June 12, 2017

Why You Won’t See Us Trash Talk Our Competition

We’ve been in business at Return Path for almost 18 years now.  We’ve seen a number of competitors come and go across a bunch of different related businesses that we’ve been in.  One of the things I’ve noticed and never quite understood is that many of our competitors expend a lot of time and energy publicly trash talking us in the market.  Sometimes this takes the form of calling us or our products out by name in a presentation at a conference; other times it takes the form of a blog post; other times it’s just in sales calls.  It’s […]


June 1, 2017

Company of Origin

Most psychologists, and lots of executive coaches, end up talking to their clients about their “Family of Origin” as a means of more deeply understanding the origins of their clients’ motivations, fears, hopes, and dreams.  Presumably they do this in service of helping their clients gain self-awareness around those things to be more effective in their personal or professional lives. A smattering of highly-ranked search results on the term yields snippets like these for its definition: One’s family of origin—the family one grew up in, as opposed to the people one currently lives with—is the place that people typically learn […]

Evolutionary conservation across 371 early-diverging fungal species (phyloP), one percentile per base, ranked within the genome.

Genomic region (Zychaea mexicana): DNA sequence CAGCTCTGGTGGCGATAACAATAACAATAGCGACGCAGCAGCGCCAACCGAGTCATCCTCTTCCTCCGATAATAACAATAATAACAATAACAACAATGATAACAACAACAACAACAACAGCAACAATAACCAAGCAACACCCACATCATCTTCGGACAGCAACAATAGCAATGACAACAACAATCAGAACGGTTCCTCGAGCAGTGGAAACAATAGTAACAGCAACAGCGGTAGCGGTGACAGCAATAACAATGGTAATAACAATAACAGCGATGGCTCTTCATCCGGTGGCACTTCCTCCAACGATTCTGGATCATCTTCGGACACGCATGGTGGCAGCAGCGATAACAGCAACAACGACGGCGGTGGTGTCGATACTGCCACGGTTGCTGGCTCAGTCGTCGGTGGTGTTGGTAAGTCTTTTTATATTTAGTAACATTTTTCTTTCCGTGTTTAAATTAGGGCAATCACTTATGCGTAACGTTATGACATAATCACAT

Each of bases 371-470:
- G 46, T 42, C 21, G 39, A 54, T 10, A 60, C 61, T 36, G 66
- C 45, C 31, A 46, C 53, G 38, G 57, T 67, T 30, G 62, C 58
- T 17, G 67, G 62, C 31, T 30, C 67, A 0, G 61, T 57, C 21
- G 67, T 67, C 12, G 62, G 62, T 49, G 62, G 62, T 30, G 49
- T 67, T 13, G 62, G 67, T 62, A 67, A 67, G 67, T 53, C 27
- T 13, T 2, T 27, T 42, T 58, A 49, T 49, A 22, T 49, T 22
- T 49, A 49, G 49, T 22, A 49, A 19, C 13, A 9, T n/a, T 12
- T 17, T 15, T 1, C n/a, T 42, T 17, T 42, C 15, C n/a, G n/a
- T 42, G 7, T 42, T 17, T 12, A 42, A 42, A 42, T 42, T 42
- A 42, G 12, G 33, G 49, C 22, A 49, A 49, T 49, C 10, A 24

May 18, 2017

Being a CEO is Like Playing a Game of Hearts

Hearts was one of my favorite card games in college.  I remember staying up deep into the night regularly with my roommates playing it.  I recently taught our kids how to play and have been playing with them more regularly of late…and I was reminded how much I enjoy the game.  No metaphor or simile is perfect, and this one isn’t either, but it occurred to me the other night that being a CEO is a little bit like playing a game of Hearts. First and foremost, you have to play the hand that you’re dealt.  No matter how proactive […]


May 4, 2017

Why Our Executive Team Does Daily Standup Meetings

Another CEO with whom I trade notes on the craft of running a company asked me this question the other day, and I thought the answer would make a for a good blog post.  Any product team (or other kind of team) who has Agile practices, does some kind of a Daily Standup (DSU) meeting in which each team member reviews progress against goals for a given period and highlights issues where he or she is blocked and needs help.  I wrote about Return Path‘s journey to implement Agile across the whole company last year here. My meeting routines have been […]